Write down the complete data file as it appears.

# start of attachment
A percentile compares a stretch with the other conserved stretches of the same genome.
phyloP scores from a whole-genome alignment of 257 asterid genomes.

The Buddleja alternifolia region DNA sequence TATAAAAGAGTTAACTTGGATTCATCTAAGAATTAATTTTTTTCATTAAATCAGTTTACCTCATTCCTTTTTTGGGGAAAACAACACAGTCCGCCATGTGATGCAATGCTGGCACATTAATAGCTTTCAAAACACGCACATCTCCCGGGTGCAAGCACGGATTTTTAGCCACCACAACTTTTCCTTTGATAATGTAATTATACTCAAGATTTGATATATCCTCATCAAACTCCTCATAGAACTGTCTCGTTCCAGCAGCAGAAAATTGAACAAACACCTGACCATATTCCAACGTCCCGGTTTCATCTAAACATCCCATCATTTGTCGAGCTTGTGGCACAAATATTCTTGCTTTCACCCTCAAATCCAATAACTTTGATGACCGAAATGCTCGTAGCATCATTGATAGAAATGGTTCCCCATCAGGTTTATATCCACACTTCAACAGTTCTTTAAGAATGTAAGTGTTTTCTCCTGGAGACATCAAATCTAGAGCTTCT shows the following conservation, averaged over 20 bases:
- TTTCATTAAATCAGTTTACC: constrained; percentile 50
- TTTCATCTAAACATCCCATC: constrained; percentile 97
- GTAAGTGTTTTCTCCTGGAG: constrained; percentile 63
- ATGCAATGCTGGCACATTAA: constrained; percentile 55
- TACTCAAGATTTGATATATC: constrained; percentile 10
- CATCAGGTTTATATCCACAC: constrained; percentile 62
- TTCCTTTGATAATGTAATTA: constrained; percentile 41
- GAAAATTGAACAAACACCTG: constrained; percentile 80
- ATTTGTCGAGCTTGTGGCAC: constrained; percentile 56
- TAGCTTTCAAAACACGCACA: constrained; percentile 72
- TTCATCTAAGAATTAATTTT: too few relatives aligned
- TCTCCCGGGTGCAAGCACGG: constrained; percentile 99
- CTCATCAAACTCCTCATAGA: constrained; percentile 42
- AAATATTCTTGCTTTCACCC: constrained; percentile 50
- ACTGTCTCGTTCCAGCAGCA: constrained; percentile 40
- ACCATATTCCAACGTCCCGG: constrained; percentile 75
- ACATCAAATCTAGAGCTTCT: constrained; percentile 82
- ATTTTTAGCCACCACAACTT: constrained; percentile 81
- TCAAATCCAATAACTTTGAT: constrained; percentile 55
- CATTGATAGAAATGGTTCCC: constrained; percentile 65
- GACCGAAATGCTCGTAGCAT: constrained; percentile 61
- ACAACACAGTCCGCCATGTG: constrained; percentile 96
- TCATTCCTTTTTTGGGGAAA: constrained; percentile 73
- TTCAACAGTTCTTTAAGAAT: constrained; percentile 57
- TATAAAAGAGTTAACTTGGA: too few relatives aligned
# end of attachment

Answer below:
A percentile compares a stretch with the other conserved stretches of the same genome.
phyloP scores from a whole-genome alignment of 257 asterid genomes.

The Buddleja alternifolia region DNA sequence TATAAAAGAGTTAACTTGGATTCATCTAAGAATTAATTTTTTTCATTAAATCAGTTTACCTCATTCCTTTTTTGGGGAAAACAACACAGTCCGCCATGTGATGCAATGCTGGCACATTAATAGCTTTCAAAACACGCACATCTCCCGGGTGCAAGCACGGATTTTTAGCCACCACAACTTTTCCTTTGATAATGTAATTATACTCAAGATTTGATATATCCTCATCAAACTCCTCATAGAACTGTCTCGTTCCAGCAGCAGAAAATTGAACAAACACCTGACCATATTCCAACGTCCCGGTTTCATCTAAACATCCCATCATTTGTCGAGCTTGTGGCACAAATATTCTTGCTTTCACCCTCAAATCCAATAACTTTGATGACCGAAATGCTCGTAGCATCATTGATAGAAATGGTTCCCCATCAGGTTTATATCCACACTTCAACAGTTCTTTAAGAATGTAAGTGTTTTCTCCTGGAGACATCAAATCTAGAGCTTCT shows the following conservation, averaged over 20 bases:
- TTTCATTAAATCAGTTTACC: constrained; percentile 50
- TTTCATCTAAACATCCCATC: constrained; percentile 97
- GTAAGTGTTTTCTCCTGGAG: constrained; percentile 63
- ATGCAATGCTGGCACATTAA: constrained; percentile 55
- TACTCAAGATTTGATATATC: constrained; percentile 10
- CATCAGGTTTATATCCACAC: constrained; percentile 62
- TTCCTTTGATAATGTAATTA: constrained; percentile 41
- GAAAATTGAACAAACACCTG: constrained; percentile 80
- ATTTGTCGAGCTTGTGGCAC: constrained; percentile 56
- TAGCTTTCAAAACACGCACA: constrained; percentile 72
- TTCATCTAAGAATTAATTTT: too few relatives aligned
- TCTCCCGGGTGCAAGCACGG: constrained; percentile 99
- CTCATCAAACTCCTCATAGA: constrained; percentile 42
- AAATATTCTTGCTTTCACCC: constrained; percentile 50
- ACTGTCTCGTTCCAGCAGCA: constrained; percentile 40
- ACCATATTCCAACGTCCCGG: constrained; percentile 75
- ACATCAAATCTAGAGCTTCT: constrained; percentile 82
- ATTTTTAGCCACCACAACTT: constrained; percentile 81
- TCAAATCCAATAACTTTGAT: constrained; percentile 55
- CATTGATAGAAATGGTTCCC: constrained; percentile 65
- GACCGAAATGCTCGTAGCAT: constrained; percentile 61
- ACAACACAGTCCGCCATGTG: constrained; percentile 96
- TCATTCCTTTTTTGGGGAAA: constrained; percentile 73
- TTCAACAGTTCTTTAAGAAT: constrained; percentile 57
- TATAAAAGAGTTAACTTGGA: too few relatives aligned